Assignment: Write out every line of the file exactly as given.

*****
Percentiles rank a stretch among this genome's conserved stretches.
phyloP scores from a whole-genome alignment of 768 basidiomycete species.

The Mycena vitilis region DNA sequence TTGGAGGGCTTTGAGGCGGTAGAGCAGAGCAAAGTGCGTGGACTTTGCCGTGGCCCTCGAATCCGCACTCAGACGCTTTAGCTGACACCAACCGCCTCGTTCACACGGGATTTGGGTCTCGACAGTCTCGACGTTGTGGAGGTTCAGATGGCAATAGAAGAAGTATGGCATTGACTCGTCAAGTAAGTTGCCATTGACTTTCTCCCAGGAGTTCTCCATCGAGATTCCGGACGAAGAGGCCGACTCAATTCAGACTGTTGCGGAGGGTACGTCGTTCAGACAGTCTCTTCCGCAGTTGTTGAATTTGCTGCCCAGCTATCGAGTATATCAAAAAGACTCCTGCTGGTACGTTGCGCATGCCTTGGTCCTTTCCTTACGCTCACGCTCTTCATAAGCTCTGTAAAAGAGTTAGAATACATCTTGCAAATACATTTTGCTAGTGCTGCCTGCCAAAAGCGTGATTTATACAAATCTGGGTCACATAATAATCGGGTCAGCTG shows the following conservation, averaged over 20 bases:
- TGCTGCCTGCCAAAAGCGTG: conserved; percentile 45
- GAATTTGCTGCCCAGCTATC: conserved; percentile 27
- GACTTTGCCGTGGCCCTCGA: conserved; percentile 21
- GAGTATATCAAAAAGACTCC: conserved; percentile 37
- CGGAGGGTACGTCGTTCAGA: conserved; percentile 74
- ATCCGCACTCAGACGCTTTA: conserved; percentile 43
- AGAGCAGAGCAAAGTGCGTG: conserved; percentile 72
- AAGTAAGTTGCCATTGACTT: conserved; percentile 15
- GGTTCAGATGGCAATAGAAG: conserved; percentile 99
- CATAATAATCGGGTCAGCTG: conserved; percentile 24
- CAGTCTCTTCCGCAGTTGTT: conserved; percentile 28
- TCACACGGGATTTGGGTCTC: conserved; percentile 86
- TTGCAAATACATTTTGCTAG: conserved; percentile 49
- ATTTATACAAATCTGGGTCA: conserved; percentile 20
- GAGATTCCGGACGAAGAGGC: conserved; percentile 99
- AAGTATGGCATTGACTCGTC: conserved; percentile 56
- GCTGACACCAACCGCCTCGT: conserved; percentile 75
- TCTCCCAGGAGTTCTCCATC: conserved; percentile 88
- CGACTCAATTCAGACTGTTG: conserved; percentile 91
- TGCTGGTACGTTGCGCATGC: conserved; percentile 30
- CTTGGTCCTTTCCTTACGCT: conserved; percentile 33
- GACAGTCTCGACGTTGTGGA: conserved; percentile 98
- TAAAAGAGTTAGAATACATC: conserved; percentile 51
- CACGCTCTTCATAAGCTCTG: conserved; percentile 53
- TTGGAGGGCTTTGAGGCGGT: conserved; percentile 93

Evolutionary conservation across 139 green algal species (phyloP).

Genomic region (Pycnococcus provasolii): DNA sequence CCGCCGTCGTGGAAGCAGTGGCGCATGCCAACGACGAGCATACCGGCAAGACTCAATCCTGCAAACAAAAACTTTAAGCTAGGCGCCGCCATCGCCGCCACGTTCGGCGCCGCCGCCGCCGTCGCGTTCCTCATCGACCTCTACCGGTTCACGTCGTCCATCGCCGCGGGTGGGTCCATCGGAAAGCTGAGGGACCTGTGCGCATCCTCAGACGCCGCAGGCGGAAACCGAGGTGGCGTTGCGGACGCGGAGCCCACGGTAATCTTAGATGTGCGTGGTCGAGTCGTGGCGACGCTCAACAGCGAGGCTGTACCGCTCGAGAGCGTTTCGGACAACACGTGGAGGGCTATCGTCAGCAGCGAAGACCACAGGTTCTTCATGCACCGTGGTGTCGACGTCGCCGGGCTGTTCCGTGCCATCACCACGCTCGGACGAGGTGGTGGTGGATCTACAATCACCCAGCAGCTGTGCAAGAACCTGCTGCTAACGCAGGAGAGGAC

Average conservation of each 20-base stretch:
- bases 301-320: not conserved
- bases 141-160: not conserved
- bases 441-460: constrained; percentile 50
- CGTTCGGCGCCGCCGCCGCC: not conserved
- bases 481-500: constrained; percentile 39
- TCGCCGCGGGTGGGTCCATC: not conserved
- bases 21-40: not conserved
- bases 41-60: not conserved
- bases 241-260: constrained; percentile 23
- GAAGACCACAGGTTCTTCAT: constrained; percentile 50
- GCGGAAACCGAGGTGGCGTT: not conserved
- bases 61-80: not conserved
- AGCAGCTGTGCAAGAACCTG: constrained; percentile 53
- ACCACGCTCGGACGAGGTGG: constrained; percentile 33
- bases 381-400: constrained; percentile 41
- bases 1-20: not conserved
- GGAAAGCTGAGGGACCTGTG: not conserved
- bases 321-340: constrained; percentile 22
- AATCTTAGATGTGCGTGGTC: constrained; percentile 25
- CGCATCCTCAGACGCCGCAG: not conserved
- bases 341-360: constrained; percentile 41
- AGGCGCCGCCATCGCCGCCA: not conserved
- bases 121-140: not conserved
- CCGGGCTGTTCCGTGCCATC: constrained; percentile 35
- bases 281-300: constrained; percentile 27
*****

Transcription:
Percentiles rank a stretch among this genome's conserved stretches.
phyloP scores from a whole-genome alignment of 768 basidiomycete species.

The Mycena vitilis region DNA sequence TTGGAGGGCTTTGAGGCGGTAGAGCAGAGCAAAGTGCGTGGACTTTGCCGTGGCCCTCGAATCCGCACTCAGACGCTTTAGCTGACACCAACCGCCTCGTTCACACGGGATTTGGGTCTCGACAGTCTCGACGTTGTGGAGGTTCAGATGGCAATAGAAGAAGTATGGCATTGACTCGTCAAGTAAGTTGCCATTGACTTTCTCCCAGGAGTTCTCCATCGAGATTCCGGACGAAGAGGCCGACTCAATTCAGACTGTTGCGGAGGGTACGTCGTTCAGACAGTCTCTTCCGCAGTTGTTGAATTTGCTGCCCAGCTATCGAGTATATCAAAAAGACTCCTGCTGGTACGTTGCGCATGCCTTGGTCCTTTCCTTACGCTCACGCTCTTCATAAGCTCTGTAAAAGAGTTAGAATACATCTTGCAAATACATTTTGCTAGTGCTGCCTGCCAAAAGCGTGATTTATACAAATCTGGGTCACATAATAATCGGGTCAGCTG shows the following conservation, averaged over 20 bases:
- TGCTGCCTGCCAAAAGCGTG: conserved; percentile 45
- GAATTTGCTGCCCAGCTATC: conserved; percentile 27
- GACTTTGCCGTGGCCCTCGA: conserved; percentile 21
- GAGTATATCAAAAAGACTCC: conserved; percentile 37
- CGGAGGGTACGTCGTTCAGA: conserved; percentile 74
- ATCCGCACTCAGACGCTTTA: conserved; percentile 43
- AGAGCAGAGCAAAGTGCGTG: conserved; percentile 72
- AAGTAAGTTGCCATTGACTT: conserved; percentile 15
- GGTTCAGATGGCAATAGAAG: conserved; percentile 99
- CATAATAATCGGGTCAGCTG: conserved; percentile 24
- CAGTCTCTTCCGCAGTTGTT: conserved; percentile 28
- TCACACGGGATTTGGGTCTC: conserved; percentile 86
- TTGCAAATACATTTTGCTAG: conserved; percentile 49
- ATTTATACAAATCTGGGTCA: conserved; percentile 20
- GAGATTCCGGACGAAGAGGC: conserved; percentile 99
- AAGTATGGCATTGACTCGTC: conserved; percentile 56
- GCTGACACCAACCGCCTCGT: conserved; percentile 75
- TCTCCCAGGAGTTCTCCATC: conserved; percentile 88
- CGACTCAATTCAGACTGTTG: conserved; percentile 91
- TGCTGGTACGTTGCGCATGC: conserved; percentile 30
- CTTGGTCCTTTCCTTACGCT: conserved; percentile 33
- GACAGTCTCGACGTTGTGGA: conserved; percentile 98
- TAAAAGAGTTAGAATACATC: conserved; percentile 51
- CACGCTCTTCATAAGCTCTG: conserved; percentile 53
- TTGGAGGGCTTTGAGGCGGT: conserved; percentile 93

Evolutionary conservation across 139 green algal species (phyloP).

Genomic region (Pycnococcus provasolii): DNA sequence CCGCCGTCGTGGAAGCAGTGGCGCATGCCAACGACGAGCATACCGGCAAGACTCAATCCTGCAAACAAAAACTTTAAGCTAGGCGCCGCCATCGCCGCCACGTTCGGCGCCGCCGCCGCCGTCGCGTTCCTCATCGACCTCTACCGGTTCACGTCGTCCATCGCCGCGGGTGGGTCCATCGGAAAGCTGAGGGACCTGTGCGCATCCTCAGACGCCGCAGGCGGAAACCGAGGTGGCGTTGCGGACGCGGAGCCCACGGTAATCTTAGATGTGCGTGGTCGAGTCGTGGCGACGCTCAACAGCGAGGCTGTACCGCTCGAGAGCGTTTCGGACAACACGTGGAGGGCTATCGTCAGCAGCGAAGACCACAGGTTCTTCATGCACCGTGGTGTCGACGTCGCCGGGCTGTTCCGTGCCATCACCACGCTCGGACGAGGTGGTGGTGGATCTACAATCACCCAGCAGCTGTGCAAGAACCTGCTGCTAACGCAGGAGAGGAC

Average conservation of each 20-base stretch:
- bases 301-320: not conserved
- bases 141-160: not conserved
- bases 441-460: constrained; percentile 50
- CGTTCGGCGCCGCCGCCGCC: not conserved
- bases 481-500: constrained; percentile 39
- TCGCCGCGGGTGGGTCCATC: not conserved
- bases 21-40: not conserved
- bases 41-60: not conserved
- bases 241-260: constrained; percentile 23
- GAAGACCACAGGTTCTTCAT: constrained; percentile 50
- GCGGAAACCGAGGTGGCGTT: not conserved
- bases 61-80: not conserved
- AGCAGCTGTGCAAGAACCTG: constrained; percentile 53
- ACCACGCTCGGACGAGGTGG: constrained; percentile 33
- bases 381-400: constrained; percentile 41
- bases 1-20: not conserved
- GGAAAGCTGAGGGACCTGTG: not conserved
- bases 321-340: constrained; percentile 22
- AATCTTAGATGTGCGTGGTC: constrained; percentile 25
- CGCATCCTCAGACGCCGCAG: not conserved
- bases 341-360: constrained; percentile 41
- AGGCGCCGCCATCGCCGCCA: not conserved
- bases 121-140: not conserved
- CCGGGCTGTTCCGTGCCATC: constrained; percentile 35
- bases 281-300: constrained; percentile 27